If an awards ceremony happens and nobody attends, did it really ever happen at all? And if it does, will anyone care?
That’s what the Hollywood Foreign Press Association (HFPA) is about to find out after hosting the 79th Annual Golden Globes ceremony on Sunday, January 9, in a private ceremony held at the Beverly Hilton. A far cry from the glitzy, televised ceremonies of old, HFPA opted to not live-stream the event, instead choosing to announce this year’s film and TV winners to the public via their website and social media accounts.
As far as specifics regarding the TV accolades, suffice it to say that if you watched the 2021 Emmy Awards and are familiar with TV at all, you’ll be wholly unsurprised by half of the night’s victors. And then history was made. (We’ll get to that later.)
The organization’s choice to leave the limelight wasn’t exactly self-imposed, after a year full of alleged improprieties, including accusations of self-dealing, racism, and exclusionary practices led NBC to announce that it would neither host nor air the 2022 Golden Globes ceremony. So the HFPA opted for a decidedly less glamorous event this year, open to only a few invited guests and focusing primarily on the organization’s philanthropic efforts — a clear mea culpa for perceived bad behavior, as well as a convenient choice, given there would be no cameras or celebrities to fuel the event.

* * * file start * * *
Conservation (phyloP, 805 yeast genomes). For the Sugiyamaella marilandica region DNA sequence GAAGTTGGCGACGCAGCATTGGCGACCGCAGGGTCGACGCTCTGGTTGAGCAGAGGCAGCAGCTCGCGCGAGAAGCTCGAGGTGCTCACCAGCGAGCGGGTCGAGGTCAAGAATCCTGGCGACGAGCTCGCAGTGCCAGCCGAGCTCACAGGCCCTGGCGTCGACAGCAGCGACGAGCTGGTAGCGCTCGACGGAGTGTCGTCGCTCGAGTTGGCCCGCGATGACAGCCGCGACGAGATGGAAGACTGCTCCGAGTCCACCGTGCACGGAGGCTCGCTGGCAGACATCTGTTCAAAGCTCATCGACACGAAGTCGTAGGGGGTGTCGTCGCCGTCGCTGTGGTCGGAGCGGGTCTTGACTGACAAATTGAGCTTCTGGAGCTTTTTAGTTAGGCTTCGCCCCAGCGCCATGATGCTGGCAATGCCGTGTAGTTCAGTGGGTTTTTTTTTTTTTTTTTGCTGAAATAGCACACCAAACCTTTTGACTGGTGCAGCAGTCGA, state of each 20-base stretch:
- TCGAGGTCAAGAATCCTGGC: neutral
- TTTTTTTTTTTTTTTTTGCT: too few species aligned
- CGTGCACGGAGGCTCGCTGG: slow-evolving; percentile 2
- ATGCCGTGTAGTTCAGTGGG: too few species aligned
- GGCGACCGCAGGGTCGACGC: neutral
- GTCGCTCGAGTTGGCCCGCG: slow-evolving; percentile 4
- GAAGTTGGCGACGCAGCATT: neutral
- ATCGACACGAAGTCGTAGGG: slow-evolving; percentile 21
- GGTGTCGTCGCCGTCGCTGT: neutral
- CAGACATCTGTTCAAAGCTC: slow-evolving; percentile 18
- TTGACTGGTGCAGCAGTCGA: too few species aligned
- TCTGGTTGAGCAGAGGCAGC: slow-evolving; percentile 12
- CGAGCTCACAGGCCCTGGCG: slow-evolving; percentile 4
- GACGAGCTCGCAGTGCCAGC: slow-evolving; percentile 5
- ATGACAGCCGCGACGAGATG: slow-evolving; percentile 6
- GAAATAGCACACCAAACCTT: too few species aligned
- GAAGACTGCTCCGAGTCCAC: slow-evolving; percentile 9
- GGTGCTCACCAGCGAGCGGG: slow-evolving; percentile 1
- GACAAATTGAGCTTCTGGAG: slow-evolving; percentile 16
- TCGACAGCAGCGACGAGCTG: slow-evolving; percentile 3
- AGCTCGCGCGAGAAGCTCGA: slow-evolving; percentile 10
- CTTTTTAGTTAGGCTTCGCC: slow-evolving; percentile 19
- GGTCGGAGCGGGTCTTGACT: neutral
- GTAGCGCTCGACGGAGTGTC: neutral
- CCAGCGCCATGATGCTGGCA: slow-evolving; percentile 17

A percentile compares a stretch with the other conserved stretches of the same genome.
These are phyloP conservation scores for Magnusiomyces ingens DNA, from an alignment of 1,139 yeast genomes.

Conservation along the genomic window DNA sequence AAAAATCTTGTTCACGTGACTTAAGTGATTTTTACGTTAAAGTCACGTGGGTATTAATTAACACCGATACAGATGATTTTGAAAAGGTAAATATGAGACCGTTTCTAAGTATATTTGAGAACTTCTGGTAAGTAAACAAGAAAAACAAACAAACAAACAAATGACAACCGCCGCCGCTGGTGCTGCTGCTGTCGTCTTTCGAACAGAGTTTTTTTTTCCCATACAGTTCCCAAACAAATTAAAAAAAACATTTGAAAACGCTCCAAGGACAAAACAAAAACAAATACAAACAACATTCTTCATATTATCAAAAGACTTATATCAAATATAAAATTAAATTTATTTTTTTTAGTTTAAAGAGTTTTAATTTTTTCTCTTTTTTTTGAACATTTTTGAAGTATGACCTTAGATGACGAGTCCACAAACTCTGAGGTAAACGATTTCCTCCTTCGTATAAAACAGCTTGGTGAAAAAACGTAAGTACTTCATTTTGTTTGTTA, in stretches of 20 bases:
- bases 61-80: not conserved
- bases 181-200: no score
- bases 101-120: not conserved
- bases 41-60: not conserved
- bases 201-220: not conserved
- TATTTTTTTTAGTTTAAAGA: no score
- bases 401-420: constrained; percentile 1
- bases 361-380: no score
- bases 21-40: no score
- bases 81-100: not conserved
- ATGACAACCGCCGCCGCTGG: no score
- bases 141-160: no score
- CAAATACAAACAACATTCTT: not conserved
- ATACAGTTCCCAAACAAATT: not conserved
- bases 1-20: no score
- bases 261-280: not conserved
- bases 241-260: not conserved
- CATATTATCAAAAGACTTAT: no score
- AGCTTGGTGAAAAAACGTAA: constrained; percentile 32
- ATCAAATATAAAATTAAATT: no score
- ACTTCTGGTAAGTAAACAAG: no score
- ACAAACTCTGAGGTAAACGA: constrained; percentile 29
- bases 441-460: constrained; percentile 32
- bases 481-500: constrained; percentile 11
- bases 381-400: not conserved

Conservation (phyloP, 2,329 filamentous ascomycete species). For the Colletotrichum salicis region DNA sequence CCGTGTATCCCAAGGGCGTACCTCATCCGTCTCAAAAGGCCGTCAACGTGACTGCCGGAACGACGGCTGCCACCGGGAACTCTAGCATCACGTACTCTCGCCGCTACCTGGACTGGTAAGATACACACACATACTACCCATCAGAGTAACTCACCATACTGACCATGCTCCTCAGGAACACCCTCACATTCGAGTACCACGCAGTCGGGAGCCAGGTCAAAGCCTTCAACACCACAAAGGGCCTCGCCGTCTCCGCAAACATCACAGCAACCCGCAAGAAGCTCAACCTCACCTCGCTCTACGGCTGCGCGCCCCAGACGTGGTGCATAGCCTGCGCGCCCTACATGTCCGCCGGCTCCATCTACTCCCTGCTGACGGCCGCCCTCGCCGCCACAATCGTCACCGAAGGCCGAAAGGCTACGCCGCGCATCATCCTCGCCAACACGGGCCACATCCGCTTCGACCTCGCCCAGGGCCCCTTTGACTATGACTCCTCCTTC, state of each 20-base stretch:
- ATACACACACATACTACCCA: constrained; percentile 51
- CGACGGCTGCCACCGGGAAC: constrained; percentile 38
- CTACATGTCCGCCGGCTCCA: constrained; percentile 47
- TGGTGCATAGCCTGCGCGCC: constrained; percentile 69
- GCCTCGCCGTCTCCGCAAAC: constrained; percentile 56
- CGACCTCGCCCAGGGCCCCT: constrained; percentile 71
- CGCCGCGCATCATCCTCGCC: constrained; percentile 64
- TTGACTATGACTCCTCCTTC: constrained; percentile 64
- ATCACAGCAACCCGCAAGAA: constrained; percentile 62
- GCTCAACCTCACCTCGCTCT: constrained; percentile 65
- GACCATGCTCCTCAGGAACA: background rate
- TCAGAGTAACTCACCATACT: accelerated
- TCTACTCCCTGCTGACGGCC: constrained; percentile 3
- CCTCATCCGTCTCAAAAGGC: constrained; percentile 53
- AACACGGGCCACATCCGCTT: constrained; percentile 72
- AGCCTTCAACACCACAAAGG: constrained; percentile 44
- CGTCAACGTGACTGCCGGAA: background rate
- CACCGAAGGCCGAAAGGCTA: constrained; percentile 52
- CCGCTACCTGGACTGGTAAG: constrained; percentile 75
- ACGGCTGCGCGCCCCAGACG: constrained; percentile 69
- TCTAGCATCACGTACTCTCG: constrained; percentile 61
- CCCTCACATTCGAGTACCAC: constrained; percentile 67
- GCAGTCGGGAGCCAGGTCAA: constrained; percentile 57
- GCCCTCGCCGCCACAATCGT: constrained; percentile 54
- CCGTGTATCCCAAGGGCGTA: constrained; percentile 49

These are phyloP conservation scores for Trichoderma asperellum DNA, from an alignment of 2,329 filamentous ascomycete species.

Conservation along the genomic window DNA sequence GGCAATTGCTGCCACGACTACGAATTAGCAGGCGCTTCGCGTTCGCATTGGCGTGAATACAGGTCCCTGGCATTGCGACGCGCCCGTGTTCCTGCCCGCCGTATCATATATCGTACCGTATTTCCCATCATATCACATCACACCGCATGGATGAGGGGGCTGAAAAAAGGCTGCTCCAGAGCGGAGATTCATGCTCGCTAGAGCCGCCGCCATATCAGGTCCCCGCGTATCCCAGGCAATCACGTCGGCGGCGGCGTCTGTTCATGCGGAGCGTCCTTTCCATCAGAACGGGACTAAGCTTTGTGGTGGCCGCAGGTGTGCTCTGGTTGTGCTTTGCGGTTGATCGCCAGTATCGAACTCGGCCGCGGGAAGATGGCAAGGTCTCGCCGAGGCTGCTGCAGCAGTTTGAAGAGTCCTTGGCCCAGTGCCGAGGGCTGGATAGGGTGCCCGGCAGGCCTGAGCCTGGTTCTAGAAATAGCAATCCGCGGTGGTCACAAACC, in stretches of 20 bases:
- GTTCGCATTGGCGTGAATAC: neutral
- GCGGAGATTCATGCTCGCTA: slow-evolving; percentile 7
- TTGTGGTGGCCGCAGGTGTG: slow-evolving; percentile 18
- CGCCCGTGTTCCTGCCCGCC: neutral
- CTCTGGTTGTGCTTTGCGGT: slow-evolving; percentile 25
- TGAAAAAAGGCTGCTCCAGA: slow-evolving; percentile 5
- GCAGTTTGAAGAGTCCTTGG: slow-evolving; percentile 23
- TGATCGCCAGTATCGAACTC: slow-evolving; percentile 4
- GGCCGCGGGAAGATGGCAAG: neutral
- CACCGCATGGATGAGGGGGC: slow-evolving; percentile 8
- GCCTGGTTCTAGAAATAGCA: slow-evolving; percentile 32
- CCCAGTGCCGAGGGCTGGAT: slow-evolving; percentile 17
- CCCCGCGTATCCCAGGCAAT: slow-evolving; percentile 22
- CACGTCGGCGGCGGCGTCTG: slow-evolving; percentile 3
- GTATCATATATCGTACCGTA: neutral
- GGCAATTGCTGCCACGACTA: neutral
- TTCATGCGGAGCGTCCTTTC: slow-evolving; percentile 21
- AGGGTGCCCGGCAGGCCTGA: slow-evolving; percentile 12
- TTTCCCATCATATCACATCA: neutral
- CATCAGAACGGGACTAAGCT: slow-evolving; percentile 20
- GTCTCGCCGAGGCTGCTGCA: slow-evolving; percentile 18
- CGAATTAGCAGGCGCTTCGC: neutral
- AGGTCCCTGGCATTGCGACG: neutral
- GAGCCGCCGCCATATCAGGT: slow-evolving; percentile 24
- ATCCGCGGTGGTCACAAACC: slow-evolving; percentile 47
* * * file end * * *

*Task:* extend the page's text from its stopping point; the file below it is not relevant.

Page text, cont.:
But back to those winners. Let’s start with some of the more obvious choices.
When last it was eligible to compete at the Golden Globes (in 2020, for its stellar second season), HBO’s “Succession” fared quite well, winning the top prize for drama series, as well as seeing Brian Cox take home the award for Lead Actor in a Drama Series. On Sunday, the show again won both categories, but with Jeremy Strong taking top honors in Lead Actor. But that’s not all. The HFPA was so hyped about the third season of “Succession” that Sarah Snook won for Supporting Actress. Not surprising, but not too shabby for a series that only scored a single nomination for its first season with a nod for Kieran Culkin in Supporting Actor, an honor he’s managed every season thus far. Justice for Roman Roy!
Meanwhile, in the “Hey, did you watch the Emmys” section of the evening, Emmy-winner Jason Sudeikis again won the Golden Globe for Lead Actor in a Comedy Series for his work on Apple TV+’s “Ted Lasso,” though the prize recognizes his performance for the show’s second season, whereas his recent Emmy win was for the first. Conversely, in Comedy Series on Sunday night, the first season of HBO Max’s “Hacks” edged out “Ted Lasso” Season 2. At the Emmys, Season 1 of “Ted Lasso” bested Season 1 of “Hacks” for Comedy Series, further proof that the Emmy calendar makes no sense.
Regardless, “Hacks” star Jean Smart was victorious in Lead Actress in a Comedy, while her “Mare of Easttown” castmate Kate Winslet won Lead Actress in a Limited Series for the HBO project.
The remaining four winners are something of a curious batch, with two suggesting what upcoming awards might trend toward and two others that seem to imagine what might have been, if things had shaken out differently.